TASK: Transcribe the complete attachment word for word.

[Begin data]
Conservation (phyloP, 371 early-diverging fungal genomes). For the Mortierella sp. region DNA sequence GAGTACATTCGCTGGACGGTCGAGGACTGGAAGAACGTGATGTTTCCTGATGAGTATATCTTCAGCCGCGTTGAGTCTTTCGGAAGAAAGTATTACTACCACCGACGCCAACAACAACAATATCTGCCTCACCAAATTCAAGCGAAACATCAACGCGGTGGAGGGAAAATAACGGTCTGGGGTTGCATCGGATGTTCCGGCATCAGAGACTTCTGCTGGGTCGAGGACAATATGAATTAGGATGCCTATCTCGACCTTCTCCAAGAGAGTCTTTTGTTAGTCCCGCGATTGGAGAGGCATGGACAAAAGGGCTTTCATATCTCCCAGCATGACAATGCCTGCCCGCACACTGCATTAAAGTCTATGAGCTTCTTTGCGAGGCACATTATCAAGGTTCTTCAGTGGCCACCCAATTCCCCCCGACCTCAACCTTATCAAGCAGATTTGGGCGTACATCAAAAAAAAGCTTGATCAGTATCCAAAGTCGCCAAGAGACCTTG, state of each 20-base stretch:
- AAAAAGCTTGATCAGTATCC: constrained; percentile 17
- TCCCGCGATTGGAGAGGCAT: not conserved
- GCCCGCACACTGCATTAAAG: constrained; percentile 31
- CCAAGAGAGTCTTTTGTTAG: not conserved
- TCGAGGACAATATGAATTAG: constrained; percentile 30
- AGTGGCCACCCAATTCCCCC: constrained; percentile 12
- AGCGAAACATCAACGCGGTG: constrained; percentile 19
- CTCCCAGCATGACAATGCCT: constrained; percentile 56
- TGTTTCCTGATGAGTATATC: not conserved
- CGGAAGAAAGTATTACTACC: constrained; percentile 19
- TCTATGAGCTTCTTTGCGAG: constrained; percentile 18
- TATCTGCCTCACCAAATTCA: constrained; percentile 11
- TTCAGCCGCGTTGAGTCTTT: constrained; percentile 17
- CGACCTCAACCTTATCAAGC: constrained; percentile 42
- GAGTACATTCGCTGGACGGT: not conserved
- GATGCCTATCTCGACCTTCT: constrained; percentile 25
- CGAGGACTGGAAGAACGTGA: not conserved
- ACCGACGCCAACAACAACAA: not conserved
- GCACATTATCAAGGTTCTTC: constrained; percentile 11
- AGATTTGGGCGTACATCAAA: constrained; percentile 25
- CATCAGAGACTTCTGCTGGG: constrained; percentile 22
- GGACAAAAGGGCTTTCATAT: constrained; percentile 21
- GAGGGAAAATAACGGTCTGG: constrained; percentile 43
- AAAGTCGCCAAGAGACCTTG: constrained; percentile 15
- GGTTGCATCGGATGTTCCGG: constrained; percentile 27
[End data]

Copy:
Conservation (phyloP, 371 early-diverging fungal genomes). For the Mortierella sp. region DNA sequence GAGTACATTCGCTGGACGGTCGAGGACTGGAAGAACGTGATGTTTCCTGATGAGTATATCTTCAGCCGCGTTGAGTCTTTCGGAAGAAAGTATTACTACCACCGACGCCAACAACAACAATATCTGCCTCACCAAATTCAAGCGAAACATCAACGCGGTGGAGGGAAAATAACGGTCTGGGGTTGCATCGGATGTTCCGGCATCAGAGACTTCTGCTGGGTCGAGGACAATATGAATTAGGATGCCTATCTCGACCTTCTCCAAGAGAGTCTTTTGTTAGTCCCGCGATTGGAGAGGCATGGACAAAAGGGCTTTCATATCTCCCAGCATGACAATGCCTGCCCGCACACTGCATTAAAGTCTATGAGCTTCTTTGCGAGGCACATTATCAAGGTTCTTCAGTGGCCACCCAATTCCCCCCGACCTCAACCTTATCAAGCAGATTTGGGCGTACATCAAAAAAAAGCTTGATCAGTATCCAAAGTCGCCAAGAGACCTTG, state of each 20-base stretch:
- AAAAAGCTTGATCAGTATCC: constrained; percentile 17
- TCCCGCGATTGGAGAGGCAT: not conserved
- GCCCGCACACTGCATTAAAG: constrained; percentile 31
- CCAAGAGAGTCTTTTGTTAG: not conserved
- TCGAGGACAATATGAATTAG: constrained; percentile 30
- AGTGGCCACCCAATTCCCCC: constrained; percentile 12
- AGCGAAACATCAACGCGGTG: constrained; percentile 19
- CTCCCAGCATGACAATGCCT: constrained; percentile 56
- TGTTTCCTGATGAGTATATC: not conserved
- CGGAAGAAAGTATTACTACC: constrained; percentile 19
- TCTATGAGCTTCTTTGCGAG: constrained; percentile 18
- TATCTGCCTCACCAAATTCA: constrained; percentile 11
- TTCAGCCGCGTTGAGTCTTT: constrained; percentile 17
- CGACCTCAACCTTATCAAGC: constrained; percentile 42
- GAGTACATTCGCTGGACGGT: not conserved
- GATGCCTATCTCGACCTTCT: constrained; percentile 25
- CGAGGACTGGAAGAACGTGA: not conserved
- ACCGACGCCAACAACAACAA: not conserved
- GCACATTATCAAGGTTCTTC: constrained; percentile 11
- AGATTTGGGCGTACATCAAA: constrained; percentile 25
- CATCAGAGACTTCTGCTGGG: constrained; percentile 22
- GGACAAAAGGGCTTTCATAT: constrained; percentile 21
- GAGGGAAAATAACGGTCTGG: constrained; percentile 43
- AAAGTCGCCAAGAGACCTTG: constrained; percentile 15
- GGTTGCATCGGATGTTCCGG: constrained; percentile 27